I was having an interesting conversation the other day that although deceptively brief it had a lot of depth and importance. (How's that for an intriguing lead in?!)
It started with a discussion regarding an Israeli friend (and IDF soldier) and about how he believed that the Israeli Iron Dome missile defense system not only saved thousands of Israeli lives, but that it also saved thousands of lives of the people living in Gaza as well.
Well, his response was that if all of the missiles that were launched at Israel were to have hit their targets, rather than being intercepted by the Iron Dome, then Israel's response would have had to be more immediate and destructive (to Gaza) in order to stop those attacks. So, by having the technology of the Iron Dome, Israel could in fact have more time to address the war with Gaza in a less severe manner then they might have if they didn't have that technology.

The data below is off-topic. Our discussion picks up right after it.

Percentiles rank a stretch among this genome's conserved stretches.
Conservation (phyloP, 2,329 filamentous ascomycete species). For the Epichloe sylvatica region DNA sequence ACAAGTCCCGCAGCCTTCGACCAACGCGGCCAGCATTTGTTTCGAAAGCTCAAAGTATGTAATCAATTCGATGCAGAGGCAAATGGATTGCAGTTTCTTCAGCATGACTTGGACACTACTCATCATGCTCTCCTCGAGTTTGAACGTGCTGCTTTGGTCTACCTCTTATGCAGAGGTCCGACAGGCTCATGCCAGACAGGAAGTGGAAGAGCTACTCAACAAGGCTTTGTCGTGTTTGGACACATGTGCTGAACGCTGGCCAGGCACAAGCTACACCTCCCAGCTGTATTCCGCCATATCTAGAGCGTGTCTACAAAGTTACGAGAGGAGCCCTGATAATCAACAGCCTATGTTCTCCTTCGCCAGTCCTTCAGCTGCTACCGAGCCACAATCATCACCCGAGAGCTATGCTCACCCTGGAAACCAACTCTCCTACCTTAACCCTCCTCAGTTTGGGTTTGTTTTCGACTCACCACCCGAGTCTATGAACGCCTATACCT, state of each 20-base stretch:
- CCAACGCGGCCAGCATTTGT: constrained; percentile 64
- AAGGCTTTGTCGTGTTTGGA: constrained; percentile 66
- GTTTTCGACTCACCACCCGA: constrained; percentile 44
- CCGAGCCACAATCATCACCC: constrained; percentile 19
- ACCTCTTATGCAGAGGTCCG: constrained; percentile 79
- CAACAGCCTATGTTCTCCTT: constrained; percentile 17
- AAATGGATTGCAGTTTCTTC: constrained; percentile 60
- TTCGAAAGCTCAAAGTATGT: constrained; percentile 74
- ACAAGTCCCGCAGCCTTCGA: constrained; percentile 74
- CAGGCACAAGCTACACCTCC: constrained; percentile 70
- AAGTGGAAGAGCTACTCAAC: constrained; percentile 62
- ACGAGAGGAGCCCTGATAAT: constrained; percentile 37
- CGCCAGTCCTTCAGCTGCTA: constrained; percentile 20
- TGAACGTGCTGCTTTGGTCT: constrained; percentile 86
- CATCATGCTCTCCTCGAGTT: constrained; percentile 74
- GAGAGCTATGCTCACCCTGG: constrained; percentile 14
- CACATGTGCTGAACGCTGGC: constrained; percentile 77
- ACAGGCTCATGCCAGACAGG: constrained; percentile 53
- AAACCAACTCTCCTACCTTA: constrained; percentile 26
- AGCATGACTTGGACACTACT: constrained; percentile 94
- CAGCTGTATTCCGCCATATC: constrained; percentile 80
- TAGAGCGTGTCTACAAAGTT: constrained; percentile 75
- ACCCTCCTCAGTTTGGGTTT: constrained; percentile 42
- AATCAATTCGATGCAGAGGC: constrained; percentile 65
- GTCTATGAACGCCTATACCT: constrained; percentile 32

I advocate that our Ethics must drive our Tactics, which then dictate our Techniques; rather than having a cool new technique (or technology) and then after using it, trying to determine if it was the correct tactic reflecting the best ethic.
During this conversation I related to the technology and quickly saw that it could also be equated to a person's skill level. Meaning that if we have clarity of ethic along with the confidence and skill (or technology), we can (hopefully) strive to be less violent.
...Yes I am aware that this skill and technology can work in the opposite direction as well, being used to oppress, control and destroy. =(
As I have said to many people in my classes and seminars, "I haven't trained in martial arts my whole life to be MORE violent. I train to hopefully have a better chance of managing conflict with LESS violence."
Some of the nicest people I know are also the most deadly.
I remember the first time I met Brazilian Jiu Jitsu & MMA legend Rickson Gracie. He was the friendliness, most polite guy in the room. When you have the right ethic, are confident and really good you can afford to be the nicest, most respectful person in the room! The same can be said for technology and countries. Let's strive for most good, least harm for everyone.
This inspires me to train, teach and grow.